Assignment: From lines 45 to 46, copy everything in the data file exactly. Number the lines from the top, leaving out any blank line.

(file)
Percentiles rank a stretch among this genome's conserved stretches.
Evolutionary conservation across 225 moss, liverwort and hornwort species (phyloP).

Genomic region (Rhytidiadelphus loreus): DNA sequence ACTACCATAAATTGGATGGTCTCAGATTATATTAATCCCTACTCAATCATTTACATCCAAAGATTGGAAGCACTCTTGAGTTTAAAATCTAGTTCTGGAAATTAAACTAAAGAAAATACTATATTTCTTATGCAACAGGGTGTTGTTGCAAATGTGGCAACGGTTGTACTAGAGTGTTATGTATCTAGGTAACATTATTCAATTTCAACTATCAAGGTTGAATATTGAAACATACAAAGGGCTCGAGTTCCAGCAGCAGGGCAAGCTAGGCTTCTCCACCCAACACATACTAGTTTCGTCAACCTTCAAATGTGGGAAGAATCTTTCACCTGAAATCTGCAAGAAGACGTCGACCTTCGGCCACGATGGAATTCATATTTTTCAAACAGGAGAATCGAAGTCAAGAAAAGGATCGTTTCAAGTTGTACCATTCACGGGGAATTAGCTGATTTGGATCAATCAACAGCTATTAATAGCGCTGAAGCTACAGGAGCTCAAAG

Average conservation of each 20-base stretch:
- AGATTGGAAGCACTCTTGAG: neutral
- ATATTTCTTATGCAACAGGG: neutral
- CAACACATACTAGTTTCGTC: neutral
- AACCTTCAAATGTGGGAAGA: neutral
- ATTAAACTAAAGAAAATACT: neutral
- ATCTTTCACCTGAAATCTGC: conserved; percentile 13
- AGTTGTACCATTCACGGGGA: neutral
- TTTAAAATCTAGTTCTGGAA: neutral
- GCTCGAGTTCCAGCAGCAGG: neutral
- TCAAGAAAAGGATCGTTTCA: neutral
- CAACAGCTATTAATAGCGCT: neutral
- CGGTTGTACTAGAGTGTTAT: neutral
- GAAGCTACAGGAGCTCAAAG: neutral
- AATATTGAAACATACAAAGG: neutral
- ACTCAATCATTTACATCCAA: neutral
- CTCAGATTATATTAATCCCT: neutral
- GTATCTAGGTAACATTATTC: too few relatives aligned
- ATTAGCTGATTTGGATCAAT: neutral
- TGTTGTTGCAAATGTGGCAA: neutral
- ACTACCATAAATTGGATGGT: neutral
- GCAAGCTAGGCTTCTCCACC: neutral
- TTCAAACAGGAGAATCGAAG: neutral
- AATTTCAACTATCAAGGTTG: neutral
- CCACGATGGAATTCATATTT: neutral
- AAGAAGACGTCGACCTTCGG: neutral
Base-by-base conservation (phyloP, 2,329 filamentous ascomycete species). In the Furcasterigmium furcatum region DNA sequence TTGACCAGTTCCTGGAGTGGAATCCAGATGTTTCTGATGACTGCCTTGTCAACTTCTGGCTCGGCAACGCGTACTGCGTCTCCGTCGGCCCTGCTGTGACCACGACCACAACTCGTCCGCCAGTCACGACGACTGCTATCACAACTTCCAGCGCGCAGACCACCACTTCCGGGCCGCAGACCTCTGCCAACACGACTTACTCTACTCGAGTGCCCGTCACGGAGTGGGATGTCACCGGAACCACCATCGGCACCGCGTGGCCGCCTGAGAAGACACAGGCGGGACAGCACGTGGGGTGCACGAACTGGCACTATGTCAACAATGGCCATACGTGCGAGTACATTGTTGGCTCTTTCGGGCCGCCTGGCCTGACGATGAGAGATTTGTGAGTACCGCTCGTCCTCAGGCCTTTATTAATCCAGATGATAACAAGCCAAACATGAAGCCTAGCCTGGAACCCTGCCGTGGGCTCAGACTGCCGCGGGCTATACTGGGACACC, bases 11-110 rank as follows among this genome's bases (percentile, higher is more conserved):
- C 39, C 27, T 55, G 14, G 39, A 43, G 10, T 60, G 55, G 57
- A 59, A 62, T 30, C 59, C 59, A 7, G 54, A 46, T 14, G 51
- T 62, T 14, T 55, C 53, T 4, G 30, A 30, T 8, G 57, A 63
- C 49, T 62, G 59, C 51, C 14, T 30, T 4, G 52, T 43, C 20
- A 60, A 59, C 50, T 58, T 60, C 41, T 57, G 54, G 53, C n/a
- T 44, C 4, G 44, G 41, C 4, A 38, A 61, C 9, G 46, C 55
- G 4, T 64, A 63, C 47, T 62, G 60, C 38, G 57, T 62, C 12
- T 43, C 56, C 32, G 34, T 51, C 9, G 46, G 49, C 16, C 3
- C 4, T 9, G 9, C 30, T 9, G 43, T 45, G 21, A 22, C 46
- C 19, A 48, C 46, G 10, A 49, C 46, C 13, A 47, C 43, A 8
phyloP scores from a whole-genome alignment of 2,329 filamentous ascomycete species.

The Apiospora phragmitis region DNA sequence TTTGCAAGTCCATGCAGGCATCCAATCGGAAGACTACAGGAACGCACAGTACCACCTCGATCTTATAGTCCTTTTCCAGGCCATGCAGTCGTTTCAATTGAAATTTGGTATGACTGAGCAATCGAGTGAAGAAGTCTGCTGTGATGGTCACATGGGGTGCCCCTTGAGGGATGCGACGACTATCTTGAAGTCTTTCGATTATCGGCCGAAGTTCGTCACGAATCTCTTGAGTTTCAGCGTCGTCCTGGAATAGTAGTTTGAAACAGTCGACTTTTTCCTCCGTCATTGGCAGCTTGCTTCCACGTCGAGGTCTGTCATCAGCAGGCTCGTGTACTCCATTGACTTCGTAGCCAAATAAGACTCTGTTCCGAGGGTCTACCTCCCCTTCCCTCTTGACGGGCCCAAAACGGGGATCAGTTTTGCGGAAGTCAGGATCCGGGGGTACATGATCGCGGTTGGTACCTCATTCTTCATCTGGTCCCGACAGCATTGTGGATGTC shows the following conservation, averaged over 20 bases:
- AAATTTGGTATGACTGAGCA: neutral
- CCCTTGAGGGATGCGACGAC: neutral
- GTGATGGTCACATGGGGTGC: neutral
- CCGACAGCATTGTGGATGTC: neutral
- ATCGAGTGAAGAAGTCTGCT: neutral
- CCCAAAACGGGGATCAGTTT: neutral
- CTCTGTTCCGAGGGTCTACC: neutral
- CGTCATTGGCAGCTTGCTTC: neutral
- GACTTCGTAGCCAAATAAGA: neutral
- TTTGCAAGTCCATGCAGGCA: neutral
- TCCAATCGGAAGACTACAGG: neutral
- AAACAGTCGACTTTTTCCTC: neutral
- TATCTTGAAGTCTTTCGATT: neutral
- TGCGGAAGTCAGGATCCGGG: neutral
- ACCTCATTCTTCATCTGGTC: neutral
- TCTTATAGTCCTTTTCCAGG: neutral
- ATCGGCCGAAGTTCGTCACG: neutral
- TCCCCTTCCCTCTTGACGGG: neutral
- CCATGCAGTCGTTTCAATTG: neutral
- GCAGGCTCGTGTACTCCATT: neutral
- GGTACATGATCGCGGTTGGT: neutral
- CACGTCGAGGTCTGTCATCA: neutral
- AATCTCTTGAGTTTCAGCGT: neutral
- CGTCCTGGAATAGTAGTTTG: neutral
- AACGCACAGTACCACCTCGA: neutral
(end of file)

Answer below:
- GTGATGGTCACATGGGGTGC: neutral
- CCGACAGCATTGTGGATGTC: neutral